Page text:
Exit the interstate to venture across the moonscape of rural America, and you may glimpse a breed of alien that looks vaguely human but subsists on our trash.
They’re called the poor, and although their city cousins get some occasional, sensationalized coverage in the press, the whiter and more-numerous rural poor are almost invisible.
Rich Hill, Mo., is a town of 1,396 souls, halfway between Kansas City and Joplin. The evocative documentary named for the town focuses on three dirt-poor boys whose lives are effectively over before they are old enough to drive.
Andrew is conscientious and friendly, a handsome athlete who might have grown into the prom king under different circumstances. Harley is a slow-witted fighter who collects commando knives with whatever money he can scrounge. And Appachey is a brooding skateboarder whose medications for attention disorders can’t keep him pacified.
Beside poverty, what the boys have in common is familial dysfunction. Andrew's handyman father, who dreams of being a Hank Williams tribute artist in Branson, has moved his son, daughter and brain-impaired wife a dozen times in the same number of years.
Appachey’s father disappeared when the boy was 6, leaving the articulate kid in the hands of a hoarder mom whose vocabulary is confined to variations of “Shut up!”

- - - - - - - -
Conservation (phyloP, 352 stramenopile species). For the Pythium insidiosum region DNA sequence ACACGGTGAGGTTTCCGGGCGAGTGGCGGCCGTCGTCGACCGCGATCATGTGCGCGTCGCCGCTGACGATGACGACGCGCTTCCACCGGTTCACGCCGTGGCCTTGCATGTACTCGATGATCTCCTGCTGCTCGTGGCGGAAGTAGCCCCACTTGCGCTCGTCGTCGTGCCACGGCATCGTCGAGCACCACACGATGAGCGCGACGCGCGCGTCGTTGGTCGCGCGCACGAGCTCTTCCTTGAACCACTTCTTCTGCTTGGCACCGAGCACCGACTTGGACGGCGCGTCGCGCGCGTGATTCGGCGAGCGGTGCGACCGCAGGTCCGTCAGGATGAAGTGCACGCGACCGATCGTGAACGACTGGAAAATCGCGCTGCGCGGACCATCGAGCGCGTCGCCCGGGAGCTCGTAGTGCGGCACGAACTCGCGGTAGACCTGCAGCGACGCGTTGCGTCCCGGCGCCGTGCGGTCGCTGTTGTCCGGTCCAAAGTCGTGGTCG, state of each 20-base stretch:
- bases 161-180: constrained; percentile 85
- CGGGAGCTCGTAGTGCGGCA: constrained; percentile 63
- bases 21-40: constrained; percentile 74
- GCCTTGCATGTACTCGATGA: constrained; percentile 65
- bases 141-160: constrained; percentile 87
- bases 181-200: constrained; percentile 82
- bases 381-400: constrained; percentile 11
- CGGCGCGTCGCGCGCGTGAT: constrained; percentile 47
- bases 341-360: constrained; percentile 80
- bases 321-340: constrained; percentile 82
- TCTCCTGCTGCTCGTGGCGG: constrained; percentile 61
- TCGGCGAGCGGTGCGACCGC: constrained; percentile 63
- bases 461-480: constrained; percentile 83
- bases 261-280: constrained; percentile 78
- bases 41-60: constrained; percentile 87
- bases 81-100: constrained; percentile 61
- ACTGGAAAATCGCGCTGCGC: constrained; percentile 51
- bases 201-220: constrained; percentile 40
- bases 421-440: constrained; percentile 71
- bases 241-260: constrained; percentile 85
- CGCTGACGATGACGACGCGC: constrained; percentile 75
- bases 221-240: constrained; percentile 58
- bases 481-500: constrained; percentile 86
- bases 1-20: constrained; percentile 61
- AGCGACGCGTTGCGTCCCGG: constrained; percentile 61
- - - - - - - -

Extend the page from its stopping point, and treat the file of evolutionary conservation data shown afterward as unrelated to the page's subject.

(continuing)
And Harley is being raised by a grandmother because his mother is in prison for the attempted murder of a husband who’d raped the boy.
Co-director cousins Andrew Droz Palermo and Tracy Droz Tragos, whose parents were raised in Rich Hill, let the painful stories emerge naturally, without prodding questions or talking-head experts who place the boys’ grim lives in the larger context of the post-industrial economy. We can see for ourselves that the town is an empty husk, that the boys consume poisons and that a trip to Wal-Mart would qualify as a luxury vacation.
Ironically, Appachey dreams of moving to China, where he thinks he might get paid for drawing dragons.
In one of the film’s most remarkable scenes, we see the traditional American dream limping down Main Street on the Fourth of July, as old-timers on a parade truck play a tortured version of “This Is My Country.” But although the boys launch fireworks into the twilight skies above the railroad tracks, the holiday that best captures their worldview is Halloween, when they can dress like cutthroats and collect a few more handfuls of candy before they get too old.
“Rich Hill” won the best documentary prize at this year’s Sundance film festival, largely for the exquisite imagery and the bittersweet focus on character. But perhaps the saddest thing about the film is the thought that nobody raised in the poorer quarters of Rich Hill could have made it.